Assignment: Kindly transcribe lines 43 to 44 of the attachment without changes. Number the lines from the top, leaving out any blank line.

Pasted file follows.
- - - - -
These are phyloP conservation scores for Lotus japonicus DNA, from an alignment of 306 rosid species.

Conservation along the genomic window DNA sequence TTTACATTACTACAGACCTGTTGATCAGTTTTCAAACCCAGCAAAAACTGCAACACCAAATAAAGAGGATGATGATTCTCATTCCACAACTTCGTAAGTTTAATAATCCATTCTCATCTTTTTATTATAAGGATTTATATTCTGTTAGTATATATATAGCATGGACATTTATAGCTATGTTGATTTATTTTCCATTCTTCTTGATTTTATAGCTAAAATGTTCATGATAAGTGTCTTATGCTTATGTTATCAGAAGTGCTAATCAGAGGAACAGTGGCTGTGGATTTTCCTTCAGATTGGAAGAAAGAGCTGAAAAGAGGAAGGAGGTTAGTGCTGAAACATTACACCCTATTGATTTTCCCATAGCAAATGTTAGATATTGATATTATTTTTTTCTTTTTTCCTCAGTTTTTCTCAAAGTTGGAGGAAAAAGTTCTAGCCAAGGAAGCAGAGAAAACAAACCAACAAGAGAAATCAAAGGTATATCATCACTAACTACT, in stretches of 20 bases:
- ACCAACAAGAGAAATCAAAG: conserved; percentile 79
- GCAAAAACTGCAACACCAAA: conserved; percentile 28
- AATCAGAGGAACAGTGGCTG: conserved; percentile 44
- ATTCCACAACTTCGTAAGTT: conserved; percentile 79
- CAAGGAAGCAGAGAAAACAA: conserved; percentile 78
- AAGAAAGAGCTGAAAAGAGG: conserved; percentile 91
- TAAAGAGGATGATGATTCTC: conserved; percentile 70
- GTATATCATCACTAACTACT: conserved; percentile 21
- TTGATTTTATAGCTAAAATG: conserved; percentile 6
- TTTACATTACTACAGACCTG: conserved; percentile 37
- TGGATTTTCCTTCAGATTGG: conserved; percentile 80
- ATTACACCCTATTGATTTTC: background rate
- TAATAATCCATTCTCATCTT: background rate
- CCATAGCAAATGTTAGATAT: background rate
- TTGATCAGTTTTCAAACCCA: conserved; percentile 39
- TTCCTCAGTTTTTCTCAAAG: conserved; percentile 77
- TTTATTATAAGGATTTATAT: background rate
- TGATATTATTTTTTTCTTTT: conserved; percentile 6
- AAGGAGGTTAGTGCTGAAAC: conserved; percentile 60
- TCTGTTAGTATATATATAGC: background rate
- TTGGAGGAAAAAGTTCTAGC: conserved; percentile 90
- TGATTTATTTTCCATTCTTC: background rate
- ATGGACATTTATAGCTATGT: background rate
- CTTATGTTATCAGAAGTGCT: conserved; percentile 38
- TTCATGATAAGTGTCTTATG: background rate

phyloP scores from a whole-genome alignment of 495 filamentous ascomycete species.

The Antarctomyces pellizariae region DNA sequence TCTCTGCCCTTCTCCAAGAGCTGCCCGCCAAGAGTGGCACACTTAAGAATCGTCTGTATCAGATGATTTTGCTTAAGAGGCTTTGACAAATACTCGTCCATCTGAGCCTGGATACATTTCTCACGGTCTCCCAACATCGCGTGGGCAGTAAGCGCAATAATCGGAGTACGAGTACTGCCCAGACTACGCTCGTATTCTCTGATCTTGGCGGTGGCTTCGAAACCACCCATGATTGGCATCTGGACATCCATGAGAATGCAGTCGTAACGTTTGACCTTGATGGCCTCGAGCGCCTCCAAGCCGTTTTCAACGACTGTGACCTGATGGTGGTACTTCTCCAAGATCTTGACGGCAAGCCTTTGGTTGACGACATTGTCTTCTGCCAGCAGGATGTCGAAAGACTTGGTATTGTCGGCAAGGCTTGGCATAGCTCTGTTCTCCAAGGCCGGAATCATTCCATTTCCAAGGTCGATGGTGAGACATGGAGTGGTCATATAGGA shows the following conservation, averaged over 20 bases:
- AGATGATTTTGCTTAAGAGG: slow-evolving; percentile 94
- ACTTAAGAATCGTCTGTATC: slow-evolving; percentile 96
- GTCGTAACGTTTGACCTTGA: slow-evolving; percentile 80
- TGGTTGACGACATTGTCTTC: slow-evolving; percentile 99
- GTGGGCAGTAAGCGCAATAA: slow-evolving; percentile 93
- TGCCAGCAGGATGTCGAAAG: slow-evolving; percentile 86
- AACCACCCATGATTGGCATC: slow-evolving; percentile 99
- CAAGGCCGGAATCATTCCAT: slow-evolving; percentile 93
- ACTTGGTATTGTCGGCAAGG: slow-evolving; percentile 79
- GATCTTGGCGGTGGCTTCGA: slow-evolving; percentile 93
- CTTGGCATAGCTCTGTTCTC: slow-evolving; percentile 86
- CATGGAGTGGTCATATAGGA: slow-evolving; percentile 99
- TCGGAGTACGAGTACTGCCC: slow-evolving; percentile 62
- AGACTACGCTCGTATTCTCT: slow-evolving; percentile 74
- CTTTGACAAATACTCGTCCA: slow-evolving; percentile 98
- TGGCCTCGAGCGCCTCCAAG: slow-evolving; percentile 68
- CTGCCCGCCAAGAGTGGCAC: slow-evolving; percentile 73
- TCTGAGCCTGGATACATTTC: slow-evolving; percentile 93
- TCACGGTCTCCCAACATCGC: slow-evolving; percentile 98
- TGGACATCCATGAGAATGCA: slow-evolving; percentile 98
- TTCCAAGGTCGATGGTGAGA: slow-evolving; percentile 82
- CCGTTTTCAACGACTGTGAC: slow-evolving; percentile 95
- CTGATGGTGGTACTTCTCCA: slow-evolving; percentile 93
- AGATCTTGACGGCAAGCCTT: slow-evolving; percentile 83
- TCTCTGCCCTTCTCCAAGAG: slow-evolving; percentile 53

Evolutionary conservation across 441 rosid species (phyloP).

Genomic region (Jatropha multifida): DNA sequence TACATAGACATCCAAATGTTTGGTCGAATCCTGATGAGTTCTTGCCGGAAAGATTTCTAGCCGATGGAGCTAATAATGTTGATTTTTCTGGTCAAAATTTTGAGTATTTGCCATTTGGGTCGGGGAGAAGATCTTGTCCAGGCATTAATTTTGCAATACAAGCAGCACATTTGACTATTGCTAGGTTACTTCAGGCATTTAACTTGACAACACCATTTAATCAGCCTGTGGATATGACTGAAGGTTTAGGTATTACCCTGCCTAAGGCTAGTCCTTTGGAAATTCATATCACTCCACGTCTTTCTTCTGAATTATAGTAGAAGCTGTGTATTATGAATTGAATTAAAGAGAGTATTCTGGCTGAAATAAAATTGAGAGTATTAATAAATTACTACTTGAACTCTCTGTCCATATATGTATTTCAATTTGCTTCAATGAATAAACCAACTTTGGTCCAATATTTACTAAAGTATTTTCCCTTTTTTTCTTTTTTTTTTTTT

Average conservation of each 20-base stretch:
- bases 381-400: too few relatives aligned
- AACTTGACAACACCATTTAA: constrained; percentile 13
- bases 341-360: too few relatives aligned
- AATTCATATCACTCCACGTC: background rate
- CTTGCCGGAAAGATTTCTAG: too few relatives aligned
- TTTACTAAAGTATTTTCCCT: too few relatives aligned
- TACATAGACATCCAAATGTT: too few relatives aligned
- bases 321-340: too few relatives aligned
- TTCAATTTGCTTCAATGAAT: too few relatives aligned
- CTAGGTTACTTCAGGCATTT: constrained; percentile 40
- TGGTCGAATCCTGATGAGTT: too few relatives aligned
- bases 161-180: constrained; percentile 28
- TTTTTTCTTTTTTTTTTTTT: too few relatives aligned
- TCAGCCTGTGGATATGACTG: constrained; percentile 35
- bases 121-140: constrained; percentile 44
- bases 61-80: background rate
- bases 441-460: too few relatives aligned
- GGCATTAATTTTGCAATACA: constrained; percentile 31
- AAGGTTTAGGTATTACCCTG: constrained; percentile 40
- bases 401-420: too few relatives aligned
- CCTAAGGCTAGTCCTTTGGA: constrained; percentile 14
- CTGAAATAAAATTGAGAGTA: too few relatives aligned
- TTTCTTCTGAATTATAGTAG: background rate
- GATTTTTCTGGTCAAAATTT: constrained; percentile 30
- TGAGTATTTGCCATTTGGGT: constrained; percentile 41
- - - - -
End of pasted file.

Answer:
- AGACTACGCTCGTATTCTCT: slow-evolving; percentile 74
- CTTTGACAAATACTCGTCCA: slow-evolving; percentile 98